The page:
This year, major data breaches at corporations and within government have spurred officials to do something ?— anything at all ?— to fix online security. We’ve seen a raft of so-called cybersecurity legislation introduced around the world that creates more problems than it solves, trampling upon privacy and human rights in the name of “cyber.” Access has been involved in a number of those fights around the world.
For example, in the U.S., we’ve been fighting the Cybersecurity Information Sharing Act (CISA), a dangerous bill that reduces the incentives for securing the private information held by companies. This vaguely worded legislation would give corporations broad liability protections when the information is shared, undermining consumers’ privacy. The information can be delivered to military and intelligence agencies, including the U.S. National Security Agency. This would create massive repositories of personal information for surveillance, but does not address many of the real problems with online security, such as existing software vulnerabilities. Fortunately, as of this writing, we are beating back CISA. People who want real security joined our campaign, led with our partners Fight for the Future and EFF, generating more than 6 million faxes to lawmakers. The U.S. Senate went home for summer break without passing CISA, so it will not be up for a vote until the fall ?— if ever.
In China, lawmakers have advanced a “cybersecurity” law that aims ostensibly to clarify the laws regarding the internet, but in fact increases government control of the internet and raises a number of human rights concerns. Under article 50, the law sanctions government shutdowns of the internet, a practice that can precede and facilitate egregious human rights violations, as I’ve previously argued. Other articles in the legislation require tech firms and social media companies to track the “real” identity of users. That is in addition to the Great Firewall of China, a sophisticated monitoring and blocking regime that stifles free expression — one which was just bolstered by a new rule requiring police to be embedded within technology companies.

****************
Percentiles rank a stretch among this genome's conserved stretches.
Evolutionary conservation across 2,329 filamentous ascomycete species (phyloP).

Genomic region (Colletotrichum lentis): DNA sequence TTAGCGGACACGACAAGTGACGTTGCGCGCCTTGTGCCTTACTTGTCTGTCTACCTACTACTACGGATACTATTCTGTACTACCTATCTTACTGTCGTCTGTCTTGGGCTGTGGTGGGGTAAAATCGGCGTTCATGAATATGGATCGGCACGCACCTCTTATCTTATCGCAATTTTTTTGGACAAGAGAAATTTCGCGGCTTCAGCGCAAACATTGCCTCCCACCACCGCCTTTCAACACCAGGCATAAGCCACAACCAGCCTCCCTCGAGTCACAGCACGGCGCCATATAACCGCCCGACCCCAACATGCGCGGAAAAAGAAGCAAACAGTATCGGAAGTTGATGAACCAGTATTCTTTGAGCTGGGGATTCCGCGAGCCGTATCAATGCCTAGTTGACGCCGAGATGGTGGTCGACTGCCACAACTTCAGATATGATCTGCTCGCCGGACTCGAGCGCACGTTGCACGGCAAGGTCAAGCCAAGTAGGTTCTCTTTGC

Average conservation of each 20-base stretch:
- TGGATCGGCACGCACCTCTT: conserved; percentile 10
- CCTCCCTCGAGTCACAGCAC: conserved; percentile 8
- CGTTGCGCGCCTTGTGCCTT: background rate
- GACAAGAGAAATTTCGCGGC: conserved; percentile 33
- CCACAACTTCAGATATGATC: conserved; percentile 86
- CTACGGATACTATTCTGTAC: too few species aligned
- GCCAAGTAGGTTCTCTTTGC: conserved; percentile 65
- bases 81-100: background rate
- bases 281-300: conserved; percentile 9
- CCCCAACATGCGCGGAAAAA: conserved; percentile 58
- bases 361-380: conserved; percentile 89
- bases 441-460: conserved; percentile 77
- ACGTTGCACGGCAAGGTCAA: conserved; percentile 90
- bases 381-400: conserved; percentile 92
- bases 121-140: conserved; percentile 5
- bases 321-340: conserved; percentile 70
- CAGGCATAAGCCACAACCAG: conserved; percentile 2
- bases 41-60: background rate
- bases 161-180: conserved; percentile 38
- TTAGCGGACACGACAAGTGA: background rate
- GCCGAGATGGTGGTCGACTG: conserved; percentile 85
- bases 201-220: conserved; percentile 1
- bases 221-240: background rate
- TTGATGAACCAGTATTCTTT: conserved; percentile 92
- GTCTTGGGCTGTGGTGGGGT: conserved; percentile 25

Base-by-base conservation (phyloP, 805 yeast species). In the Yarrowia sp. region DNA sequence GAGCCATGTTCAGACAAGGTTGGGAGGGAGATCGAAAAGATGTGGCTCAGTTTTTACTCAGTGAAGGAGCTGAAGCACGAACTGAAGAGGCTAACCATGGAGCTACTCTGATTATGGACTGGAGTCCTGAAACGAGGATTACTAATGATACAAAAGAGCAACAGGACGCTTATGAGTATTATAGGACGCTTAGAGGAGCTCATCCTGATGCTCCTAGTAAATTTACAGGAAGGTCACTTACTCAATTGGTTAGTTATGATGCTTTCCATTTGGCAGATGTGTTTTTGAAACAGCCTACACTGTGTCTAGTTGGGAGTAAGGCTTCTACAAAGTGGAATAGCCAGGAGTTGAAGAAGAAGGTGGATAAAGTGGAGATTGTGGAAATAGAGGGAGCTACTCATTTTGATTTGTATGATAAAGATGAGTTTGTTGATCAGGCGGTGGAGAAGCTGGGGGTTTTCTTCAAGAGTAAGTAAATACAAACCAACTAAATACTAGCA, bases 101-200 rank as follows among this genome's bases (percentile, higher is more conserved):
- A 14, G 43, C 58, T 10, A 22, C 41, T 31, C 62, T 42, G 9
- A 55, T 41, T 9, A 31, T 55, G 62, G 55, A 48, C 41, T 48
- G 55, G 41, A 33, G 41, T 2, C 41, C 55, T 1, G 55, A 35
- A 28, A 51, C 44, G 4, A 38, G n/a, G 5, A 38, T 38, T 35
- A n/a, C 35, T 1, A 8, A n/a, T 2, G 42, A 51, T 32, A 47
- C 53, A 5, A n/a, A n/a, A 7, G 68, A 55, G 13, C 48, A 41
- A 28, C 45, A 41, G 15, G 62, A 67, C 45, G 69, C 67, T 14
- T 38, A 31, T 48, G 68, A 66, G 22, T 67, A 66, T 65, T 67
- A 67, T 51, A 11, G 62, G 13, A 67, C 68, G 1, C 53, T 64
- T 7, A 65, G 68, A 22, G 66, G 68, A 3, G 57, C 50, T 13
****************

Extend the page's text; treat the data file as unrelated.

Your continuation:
The United Kingdom has also promoted several policies over the last year that would drastically impact human rights. Portions of the Data Retention and Investigatory Powers Act (DRIPA), passed as emergency legislation in 2014, were struck down by the U.K. High Court last month in a case brought by the human rights firm Liberty. Yet the ruling did not properly follow a decision by the Court of Justice of the European Union, which explained that retention and access to retained data interfere with the rights to privacy and data protection. Prime Minister David Cameron has called for the banning of encryption technologies, which would not only harm the privacy rights of U.K. citizens, but also weaken their security, and threaten the rights and security for people around the world who rely on encryption to stay safe.
We’ve seen similar laws from countries as far afield as Switzerland, Kenya, and Tunisia. The trend for each of these pieces of legislation is that governments have not sought input from a wide variety of stakeholders, a crucial step for developing considered laws and policies. By listening only to groups who enjoy regular access to the halls of power — typically business or other branches of government — lawmakers tend to pass laws that ignore diversity and trample on human rights. In their rush to do something, they make things worse. For example, CISA grants companies the power to hack back against perceived threats, even if innocent users may be harmed in the process. Bad laws can put marginalized minorities or dissidents at risk, leading to unconscionable fines, imprisonment, or death. They can treat our personal data — about our health, families, and acquaintances — as evidence to be used against us.
It’s not easy to gather input from a variety of stakeholders, but when done properly, we can craft good cyber legislation or decide to keep laws that are already effective. Mozilla recently reached out to cyber experts to identify what they believe are the most pressing issues in the field. Mozilla used a partially anonymized method to eliminate bias, and the findings showed that the experts tend to agree that confidentiality, integrity, and availability of information are critical aspects of cybersecurity. Many emphasized the importance of automatic updates to patch bugs, for example. Some experts did agree that sharing security information is useful, but they also called for strong privacy laws. Importantly, the experts came from various backgrounds such as civil liberties, academia, security research, technology, and government/military. These options require the incorporation of human rights which are interrelated and indivisible. You can read the paper here [PDF].
We’ve spent a lot of time thinking about cyber security at Access. Our 24-hour digital security helpline serves users at risk around the world, and our Digital Security Action Plan, a core part of our Encrypt All the Things Campaign, provides concrete steps for companies to bolster corporate security. Many others have come up with effective solutions that also respect human rights, which we celebrated at our first Crypto Summit in Washington, D.C. last month. We believe these conversations help address government surveillance and security at the same time.
In the headlong rush to respond to security breaches, governments would prefer to act rather than listen to stakeholders. But this mistakenly conflates taking action with finding an enduring solution. To achieve real cybersecurity, policy makers need to take a user-first approach and ensure that human rights remain at the very center of any debate.
photo credit: Surian Soosay